The days of The Benny Hill Show are long gone, thank goodness, but sexism on prime time British TV is still "thriving", according to a recent study commissioned by Channel 4.
The Communication Research Group analysed 500 hours of BBC1, BBC2, ITV, Channel 4, Channel 5 and Sky 1 programmes and found that men are twice as likely to appear on television than women.
When it comes to televised sport women account for only 2 percent of onscreen roles (presenters, pundits and guests), revealing that — unsurprisingly — sport on TV experiences the greatest gender bias.
The research also found that there are up to five sexist incidents broadcast every single hour on each channel during prime time viewing (programmes aired between 7 p.m. and 11 p.m.) with sexism occurring most often in comedy, entertainment and films.
Women are five times more likely to suffer sexism than their male counterparts. An example of sexist "objectification" was a game-show presenter who told a contestant: "Darling, don't you look beautiful. They're all at home thinking 'she's a bit of all right.' You look gorgeous."
On another show, a female member of the GB Bobsleigh team was quizzed about going on a "girls night out" with her teammates. On the other hand the conversation with her fellow guest, a male boxer, focused on his most recent bout.
Women account for just 25 percent of presenters on prime time entertainment shows, while news and soaps were the only genres where women had the majority of major onscreen roles: 59 percent and 55 percent respectively.
The research was presented at a Channel 4 conference on diversity, where the heads of all the U.K.'s leading broadcasters vowed to take further steps towards improving representation.
Oona King, Channel 4's head of diversity, touched upon the sexist objectification of male actors in dramas, specifically the trend for leading men to expose their torsos in topless scenes. "There is a growing amount of sexual objectification of men but you’ve got to remember the context in which that takes place — the 500 years of patriarchy towards women and the impact on men and their careers," she said.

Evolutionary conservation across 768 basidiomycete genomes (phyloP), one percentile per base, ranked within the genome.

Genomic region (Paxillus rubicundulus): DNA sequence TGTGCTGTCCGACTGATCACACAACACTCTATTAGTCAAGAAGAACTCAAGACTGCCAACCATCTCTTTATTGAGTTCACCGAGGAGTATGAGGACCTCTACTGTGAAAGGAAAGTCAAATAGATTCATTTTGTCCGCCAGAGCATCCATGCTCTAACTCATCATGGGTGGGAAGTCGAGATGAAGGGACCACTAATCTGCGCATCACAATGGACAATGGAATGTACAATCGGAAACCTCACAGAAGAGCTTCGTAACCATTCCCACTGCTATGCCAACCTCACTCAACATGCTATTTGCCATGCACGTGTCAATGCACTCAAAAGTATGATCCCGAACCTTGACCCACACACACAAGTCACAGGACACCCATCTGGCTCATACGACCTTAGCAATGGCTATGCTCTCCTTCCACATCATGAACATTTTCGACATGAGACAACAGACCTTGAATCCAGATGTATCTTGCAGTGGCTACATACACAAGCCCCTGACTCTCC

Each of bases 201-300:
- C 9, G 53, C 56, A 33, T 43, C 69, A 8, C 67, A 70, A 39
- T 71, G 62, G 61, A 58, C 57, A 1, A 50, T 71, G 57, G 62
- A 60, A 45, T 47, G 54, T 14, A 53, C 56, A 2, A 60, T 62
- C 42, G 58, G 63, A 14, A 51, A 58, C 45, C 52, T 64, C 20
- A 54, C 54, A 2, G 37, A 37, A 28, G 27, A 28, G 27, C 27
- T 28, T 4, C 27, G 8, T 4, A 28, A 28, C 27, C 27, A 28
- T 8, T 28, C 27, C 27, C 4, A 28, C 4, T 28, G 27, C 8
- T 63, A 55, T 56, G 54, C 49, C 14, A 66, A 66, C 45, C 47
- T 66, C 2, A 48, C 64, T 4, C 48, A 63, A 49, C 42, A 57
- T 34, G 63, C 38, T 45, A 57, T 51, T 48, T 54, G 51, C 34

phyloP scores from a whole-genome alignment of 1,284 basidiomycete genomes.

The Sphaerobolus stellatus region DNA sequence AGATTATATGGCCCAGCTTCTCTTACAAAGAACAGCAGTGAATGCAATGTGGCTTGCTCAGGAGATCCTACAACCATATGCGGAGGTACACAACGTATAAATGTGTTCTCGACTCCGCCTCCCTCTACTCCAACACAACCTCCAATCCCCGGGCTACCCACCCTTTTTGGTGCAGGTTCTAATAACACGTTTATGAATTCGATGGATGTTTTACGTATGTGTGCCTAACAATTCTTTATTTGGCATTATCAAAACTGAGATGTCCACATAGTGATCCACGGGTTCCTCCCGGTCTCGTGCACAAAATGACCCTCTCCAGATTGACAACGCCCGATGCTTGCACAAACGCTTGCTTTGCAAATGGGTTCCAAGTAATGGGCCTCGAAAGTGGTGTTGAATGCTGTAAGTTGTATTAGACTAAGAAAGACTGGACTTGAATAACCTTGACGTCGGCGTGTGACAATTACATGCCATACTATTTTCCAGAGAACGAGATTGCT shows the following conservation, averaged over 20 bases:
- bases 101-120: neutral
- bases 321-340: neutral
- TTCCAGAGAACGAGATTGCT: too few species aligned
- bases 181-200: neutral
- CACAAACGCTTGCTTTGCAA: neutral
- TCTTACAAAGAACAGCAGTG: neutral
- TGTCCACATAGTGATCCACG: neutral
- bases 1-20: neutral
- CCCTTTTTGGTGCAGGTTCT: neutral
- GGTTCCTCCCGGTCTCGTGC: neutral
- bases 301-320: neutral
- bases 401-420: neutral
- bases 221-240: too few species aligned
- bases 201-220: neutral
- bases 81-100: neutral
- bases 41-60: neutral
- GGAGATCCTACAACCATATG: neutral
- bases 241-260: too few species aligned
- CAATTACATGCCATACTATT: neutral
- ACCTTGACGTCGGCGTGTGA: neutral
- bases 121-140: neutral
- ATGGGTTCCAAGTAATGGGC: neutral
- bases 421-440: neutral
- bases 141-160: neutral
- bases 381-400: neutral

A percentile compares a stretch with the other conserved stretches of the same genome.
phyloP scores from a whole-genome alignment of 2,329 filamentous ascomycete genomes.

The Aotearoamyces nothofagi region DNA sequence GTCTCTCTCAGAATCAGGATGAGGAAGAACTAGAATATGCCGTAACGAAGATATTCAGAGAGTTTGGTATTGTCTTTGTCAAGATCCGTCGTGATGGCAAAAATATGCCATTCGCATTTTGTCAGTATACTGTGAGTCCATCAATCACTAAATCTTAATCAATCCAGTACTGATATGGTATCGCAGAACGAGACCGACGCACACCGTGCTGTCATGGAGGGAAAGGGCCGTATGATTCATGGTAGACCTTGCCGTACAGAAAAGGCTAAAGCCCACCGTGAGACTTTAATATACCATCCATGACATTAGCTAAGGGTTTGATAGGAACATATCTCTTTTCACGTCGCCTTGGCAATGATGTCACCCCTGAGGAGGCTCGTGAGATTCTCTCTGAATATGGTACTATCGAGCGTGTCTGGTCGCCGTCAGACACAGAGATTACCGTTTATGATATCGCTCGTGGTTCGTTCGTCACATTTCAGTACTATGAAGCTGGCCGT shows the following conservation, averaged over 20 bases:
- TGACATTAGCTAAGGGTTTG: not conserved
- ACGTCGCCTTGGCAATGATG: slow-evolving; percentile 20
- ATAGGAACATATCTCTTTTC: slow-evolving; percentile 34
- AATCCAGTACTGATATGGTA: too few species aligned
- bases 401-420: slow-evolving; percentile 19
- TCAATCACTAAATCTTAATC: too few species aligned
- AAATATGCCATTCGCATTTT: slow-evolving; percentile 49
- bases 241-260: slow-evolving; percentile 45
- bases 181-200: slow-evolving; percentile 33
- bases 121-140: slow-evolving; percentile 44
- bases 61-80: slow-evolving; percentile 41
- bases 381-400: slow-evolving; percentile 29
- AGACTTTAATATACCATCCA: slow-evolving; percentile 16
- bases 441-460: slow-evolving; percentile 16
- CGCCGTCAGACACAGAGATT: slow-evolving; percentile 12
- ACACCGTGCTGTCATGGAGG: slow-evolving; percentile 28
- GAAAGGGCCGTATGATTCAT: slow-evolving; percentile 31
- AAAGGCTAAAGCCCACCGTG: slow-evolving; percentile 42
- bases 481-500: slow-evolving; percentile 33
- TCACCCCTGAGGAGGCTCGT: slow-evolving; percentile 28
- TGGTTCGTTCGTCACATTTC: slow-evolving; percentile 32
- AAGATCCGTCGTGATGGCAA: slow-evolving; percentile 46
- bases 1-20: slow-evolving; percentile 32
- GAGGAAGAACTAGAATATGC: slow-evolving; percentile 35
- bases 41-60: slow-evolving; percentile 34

"When a man does a scene like that it doesn't put him in a box they can't get out of. You find often that when a woman comes across like that then she is labelled — 'she's got her kit off, she's that type of woman'. So overall the increasing objectification we have, partly because of our celebrity culture, impacts women worse than men. (sic)"
"Television is still awash with low-level sexism and it's so ingrained we don't really notice or remark upon it," King added. "We are trapped a little bit in the mindset where black people were in the 1960s. In the '70s, the Black & White Minstrel show was OK. We hope that at Channel 4 today, low-level, everyday sexism is as bad as low level racism and we wouldn't go along with that. (sic)"
"Not for one moment can we rest on any laurels we might think we can rest on, in that we've just got to keep pushing," said Tony Hall, BBC Director-General, adding that diversity was central to the BBC's mission.
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